Searching for faint Solar System objects Kuiper Belt Objects (KBOs) are a population of Solar System objects that exist beyond the orbit of Neptune. Finding these objects is important because understanding their true distribution teaches us about the formation history of the Solar System and especially about the evolution of the orbits of the gas giants. However, due to the large distances from the Earth and Sun KBOs are very faint and hard to find. Some existing techniques for finding moving objects rely on the objects being bright enough for observation in a single image, but here at DIRAC we are working on a type of technique based upon “shift-and-stack” algorithms.
Find more information in the following papers [Gladman & Kavelaars 1997, Kuiper Belt searches from the Palomar 5-m telescope]; [Allen et al. 2001, The Edge of the Solar System]; [Bernstein et al. 2004, The Size Distribution of Trans-Neptunian Bodies].
“Shift-and-stack” techniques are able to find objects that are fainter than those that can be found in a single image by shifting multiple images of the same part of the sky along the path of a potential orbit and adding up the light from any moving objects following that orbit. Static objects blur out while potential moving objects pop out as a point source as in the figure below from our paper [Whidden et al. 2019, Fast Algorithms for Slow Moving Asteroids: Constraints on the Distribution of Kuiper Belt Objects].
Digital Tracking This “shift-and-stack” method originally worked by shifting along a limited number of trajectories on the order of a few dozen and then looking by eye for point sources in the resulting stacks. More recently, astronomers developed “digital tracking” where we use computers to search many more possible trajectories and find point sources in large stacks of data. As we move to larger stacks of images and longer baselines in our search we are able to find fainter and slower moving objects but this also creates challenges as our search parameter space becomes much larger as we go further in time. This is because we want to find the slowest objects without missing faster ones and must search a much larger group of possible orbits. To help solve this problem we developed our technique Kernel Based Moving Object Detection (KBMOD).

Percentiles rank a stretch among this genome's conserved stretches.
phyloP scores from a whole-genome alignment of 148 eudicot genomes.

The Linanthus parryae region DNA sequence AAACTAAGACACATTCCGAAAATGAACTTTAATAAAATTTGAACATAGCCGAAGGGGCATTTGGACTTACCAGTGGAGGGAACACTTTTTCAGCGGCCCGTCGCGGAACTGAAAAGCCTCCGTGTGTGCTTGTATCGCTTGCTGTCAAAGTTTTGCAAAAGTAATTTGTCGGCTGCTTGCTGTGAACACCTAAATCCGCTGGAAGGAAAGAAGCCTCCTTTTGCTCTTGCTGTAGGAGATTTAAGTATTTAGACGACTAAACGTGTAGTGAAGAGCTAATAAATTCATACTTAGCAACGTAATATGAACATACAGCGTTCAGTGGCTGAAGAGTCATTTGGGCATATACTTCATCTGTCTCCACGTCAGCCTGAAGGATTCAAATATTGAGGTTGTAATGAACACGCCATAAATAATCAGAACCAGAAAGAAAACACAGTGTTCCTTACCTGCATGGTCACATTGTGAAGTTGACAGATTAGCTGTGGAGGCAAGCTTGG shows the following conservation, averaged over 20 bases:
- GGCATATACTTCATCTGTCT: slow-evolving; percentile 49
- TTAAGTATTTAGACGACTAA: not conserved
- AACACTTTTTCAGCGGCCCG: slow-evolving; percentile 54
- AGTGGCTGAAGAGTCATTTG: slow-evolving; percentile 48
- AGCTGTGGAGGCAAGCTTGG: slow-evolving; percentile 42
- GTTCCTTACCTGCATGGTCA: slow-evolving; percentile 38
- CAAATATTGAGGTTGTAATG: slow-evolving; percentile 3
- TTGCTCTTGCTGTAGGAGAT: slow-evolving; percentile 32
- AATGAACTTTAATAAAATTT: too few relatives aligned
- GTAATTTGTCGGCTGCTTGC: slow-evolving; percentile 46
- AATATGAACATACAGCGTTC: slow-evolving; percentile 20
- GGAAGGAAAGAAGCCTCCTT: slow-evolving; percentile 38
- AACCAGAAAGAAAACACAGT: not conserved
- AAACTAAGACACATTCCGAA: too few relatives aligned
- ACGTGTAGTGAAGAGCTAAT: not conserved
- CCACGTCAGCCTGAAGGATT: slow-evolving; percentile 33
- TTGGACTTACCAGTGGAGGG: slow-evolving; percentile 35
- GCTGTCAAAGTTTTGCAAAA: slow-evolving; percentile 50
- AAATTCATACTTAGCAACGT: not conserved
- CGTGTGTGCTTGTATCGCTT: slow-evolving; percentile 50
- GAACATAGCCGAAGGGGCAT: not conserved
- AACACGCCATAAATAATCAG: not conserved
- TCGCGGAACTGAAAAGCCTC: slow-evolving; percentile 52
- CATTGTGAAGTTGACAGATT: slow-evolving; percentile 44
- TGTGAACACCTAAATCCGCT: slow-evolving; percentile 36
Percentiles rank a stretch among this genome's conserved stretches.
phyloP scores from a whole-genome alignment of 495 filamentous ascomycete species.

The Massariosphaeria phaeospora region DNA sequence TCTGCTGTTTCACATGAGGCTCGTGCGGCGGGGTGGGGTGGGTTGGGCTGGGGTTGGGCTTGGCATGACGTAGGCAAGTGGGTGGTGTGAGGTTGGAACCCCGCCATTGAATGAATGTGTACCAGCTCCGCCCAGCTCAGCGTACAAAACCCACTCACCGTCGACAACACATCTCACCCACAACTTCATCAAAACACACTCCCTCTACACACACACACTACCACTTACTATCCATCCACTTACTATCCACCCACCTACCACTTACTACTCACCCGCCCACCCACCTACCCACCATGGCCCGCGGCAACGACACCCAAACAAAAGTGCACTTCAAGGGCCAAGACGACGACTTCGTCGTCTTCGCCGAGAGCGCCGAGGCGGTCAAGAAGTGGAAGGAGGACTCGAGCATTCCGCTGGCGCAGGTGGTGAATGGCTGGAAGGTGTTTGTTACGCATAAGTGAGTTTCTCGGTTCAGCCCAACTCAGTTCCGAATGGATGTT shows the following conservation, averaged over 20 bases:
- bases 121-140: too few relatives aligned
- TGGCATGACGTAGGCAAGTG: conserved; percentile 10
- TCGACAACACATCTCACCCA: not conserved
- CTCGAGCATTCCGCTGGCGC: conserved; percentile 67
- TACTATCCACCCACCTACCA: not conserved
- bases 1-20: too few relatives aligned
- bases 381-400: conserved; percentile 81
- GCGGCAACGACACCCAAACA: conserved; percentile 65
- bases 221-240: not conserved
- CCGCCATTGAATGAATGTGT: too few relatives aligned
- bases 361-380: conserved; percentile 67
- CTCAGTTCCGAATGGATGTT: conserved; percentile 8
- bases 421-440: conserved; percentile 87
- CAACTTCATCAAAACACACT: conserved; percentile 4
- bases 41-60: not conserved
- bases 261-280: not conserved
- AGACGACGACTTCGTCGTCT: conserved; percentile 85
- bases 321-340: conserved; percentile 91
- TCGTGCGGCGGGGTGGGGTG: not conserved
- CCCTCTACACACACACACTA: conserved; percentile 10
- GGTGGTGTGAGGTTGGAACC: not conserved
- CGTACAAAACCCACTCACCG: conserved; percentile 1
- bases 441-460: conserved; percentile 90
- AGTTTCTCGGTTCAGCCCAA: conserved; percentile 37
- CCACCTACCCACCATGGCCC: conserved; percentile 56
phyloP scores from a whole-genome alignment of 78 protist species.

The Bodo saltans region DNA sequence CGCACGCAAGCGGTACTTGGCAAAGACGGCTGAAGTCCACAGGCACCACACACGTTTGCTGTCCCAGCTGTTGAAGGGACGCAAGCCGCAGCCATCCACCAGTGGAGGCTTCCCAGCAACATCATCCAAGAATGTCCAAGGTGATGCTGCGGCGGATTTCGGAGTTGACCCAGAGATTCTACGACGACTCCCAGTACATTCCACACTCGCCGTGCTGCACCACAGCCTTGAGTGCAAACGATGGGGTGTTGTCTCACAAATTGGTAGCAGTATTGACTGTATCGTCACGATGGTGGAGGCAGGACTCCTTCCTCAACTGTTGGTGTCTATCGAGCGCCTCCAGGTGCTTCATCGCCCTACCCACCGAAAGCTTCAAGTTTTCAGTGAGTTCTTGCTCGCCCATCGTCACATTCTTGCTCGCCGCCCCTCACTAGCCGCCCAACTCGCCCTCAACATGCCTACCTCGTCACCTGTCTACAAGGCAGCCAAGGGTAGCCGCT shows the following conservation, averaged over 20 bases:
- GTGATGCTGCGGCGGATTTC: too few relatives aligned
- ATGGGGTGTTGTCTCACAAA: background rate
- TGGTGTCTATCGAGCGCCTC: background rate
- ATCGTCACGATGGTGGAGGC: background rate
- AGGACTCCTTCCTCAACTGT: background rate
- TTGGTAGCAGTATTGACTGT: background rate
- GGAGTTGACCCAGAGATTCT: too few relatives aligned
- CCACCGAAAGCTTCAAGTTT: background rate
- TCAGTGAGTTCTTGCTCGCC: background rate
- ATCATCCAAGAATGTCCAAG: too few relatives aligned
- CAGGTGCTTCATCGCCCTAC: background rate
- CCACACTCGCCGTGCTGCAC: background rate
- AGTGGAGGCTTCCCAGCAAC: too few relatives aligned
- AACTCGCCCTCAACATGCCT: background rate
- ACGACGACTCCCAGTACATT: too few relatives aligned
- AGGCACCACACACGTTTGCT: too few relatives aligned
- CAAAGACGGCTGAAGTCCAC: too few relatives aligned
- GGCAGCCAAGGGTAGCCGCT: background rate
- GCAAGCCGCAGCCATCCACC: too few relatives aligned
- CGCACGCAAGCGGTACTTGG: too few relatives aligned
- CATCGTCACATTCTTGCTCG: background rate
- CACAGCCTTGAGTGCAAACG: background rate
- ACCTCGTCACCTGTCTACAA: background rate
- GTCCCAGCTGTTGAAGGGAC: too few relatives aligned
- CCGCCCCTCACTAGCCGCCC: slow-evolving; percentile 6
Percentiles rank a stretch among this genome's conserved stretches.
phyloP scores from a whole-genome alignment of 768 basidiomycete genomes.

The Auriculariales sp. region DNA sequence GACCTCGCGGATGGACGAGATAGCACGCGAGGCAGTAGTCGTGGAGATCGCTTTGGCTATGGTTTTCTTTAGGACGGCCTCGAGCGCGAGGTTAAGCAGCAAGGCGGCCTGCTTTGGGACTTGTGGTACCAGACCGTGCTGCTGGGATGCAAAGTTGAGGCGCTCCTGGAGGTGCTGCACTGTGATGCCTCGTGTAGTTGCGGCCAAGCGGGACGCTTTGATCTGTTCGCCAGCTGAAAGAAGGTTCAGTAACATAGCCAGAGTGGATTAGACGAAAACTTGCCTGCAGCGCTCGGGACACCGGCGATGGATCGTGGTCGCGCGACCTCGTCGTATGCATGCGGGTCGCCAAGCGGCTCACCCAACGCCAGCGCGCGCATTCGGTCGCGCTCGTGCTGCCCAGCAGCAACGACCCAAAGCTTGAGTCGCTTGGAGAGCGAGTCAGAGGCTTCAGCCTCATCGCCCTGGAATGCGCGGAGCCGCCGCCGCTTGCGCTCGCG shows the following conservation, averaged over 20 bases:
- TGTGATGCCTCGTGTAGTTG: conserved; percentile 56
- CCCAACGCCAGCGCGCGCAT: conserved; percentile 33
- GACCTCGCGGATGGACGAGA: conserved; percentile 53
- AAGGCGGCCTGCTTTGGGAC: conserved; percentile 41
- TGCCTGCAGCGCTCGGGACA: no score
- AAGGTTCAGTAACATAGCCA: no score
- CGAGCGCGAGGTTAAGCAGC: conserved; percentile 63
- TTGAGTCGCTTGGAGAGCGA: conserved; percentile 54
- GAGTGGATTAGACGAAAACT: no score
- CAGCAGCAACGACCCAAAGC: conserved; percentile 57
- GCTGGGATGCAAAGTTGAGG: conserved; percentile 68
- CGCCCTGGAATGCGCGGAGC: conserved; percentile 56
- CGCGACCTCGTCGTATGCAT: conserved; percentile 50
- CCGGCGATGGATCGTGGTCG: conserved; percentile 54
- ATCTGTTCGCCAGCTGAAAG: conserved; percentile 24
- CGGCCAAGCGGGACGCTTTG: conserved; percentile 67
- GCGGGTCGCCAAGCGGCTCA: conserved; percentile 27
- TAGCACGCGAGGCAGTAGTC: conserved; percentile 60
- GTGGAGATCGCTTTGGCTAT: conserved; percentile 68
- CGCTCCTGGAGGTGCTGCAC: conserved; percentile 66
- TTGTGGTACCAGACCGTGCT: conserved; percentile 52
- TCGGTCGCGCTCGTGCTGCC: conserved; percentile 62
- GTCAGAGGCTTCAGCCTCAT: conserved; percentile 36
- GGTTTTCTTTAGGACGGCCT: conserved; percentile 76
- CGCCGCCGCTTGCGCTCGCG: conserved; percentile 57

KBMOD To tackle the problem of searching on the order of 10<sup>12</sup> possible orbits we have turned to using Graphics Processing Units (GPUs). GPUs are much better suited to highly parallel applications than traditional CPUs and since we are performing the same operation of adding up the flux values along trillions of trajectories repeatedly the GPU is perfect for our algorithm. In fact, KBMOD is capable of searching on the order of 10<sup>10</sup> trajectories in a stack of 10-15 4k-by-4k images in a minute using a consumer grade GPU. The software is up and running and in our first application of KBMOD to the 2015 HITS dataset [Förster et al. 2016, The High Cadence Transient Survey (HITS). I. Survey Design and Supernova Shock Breakout Constraints] we discovered 39 new KBOs that were reported to the Minor Planet Center as well as recovering 6 previously reported objects. Further development of KBMOD is ongoing and we are applying it to new and different datasets.
To follow along with our progress stay tuned to our GitHub Repository.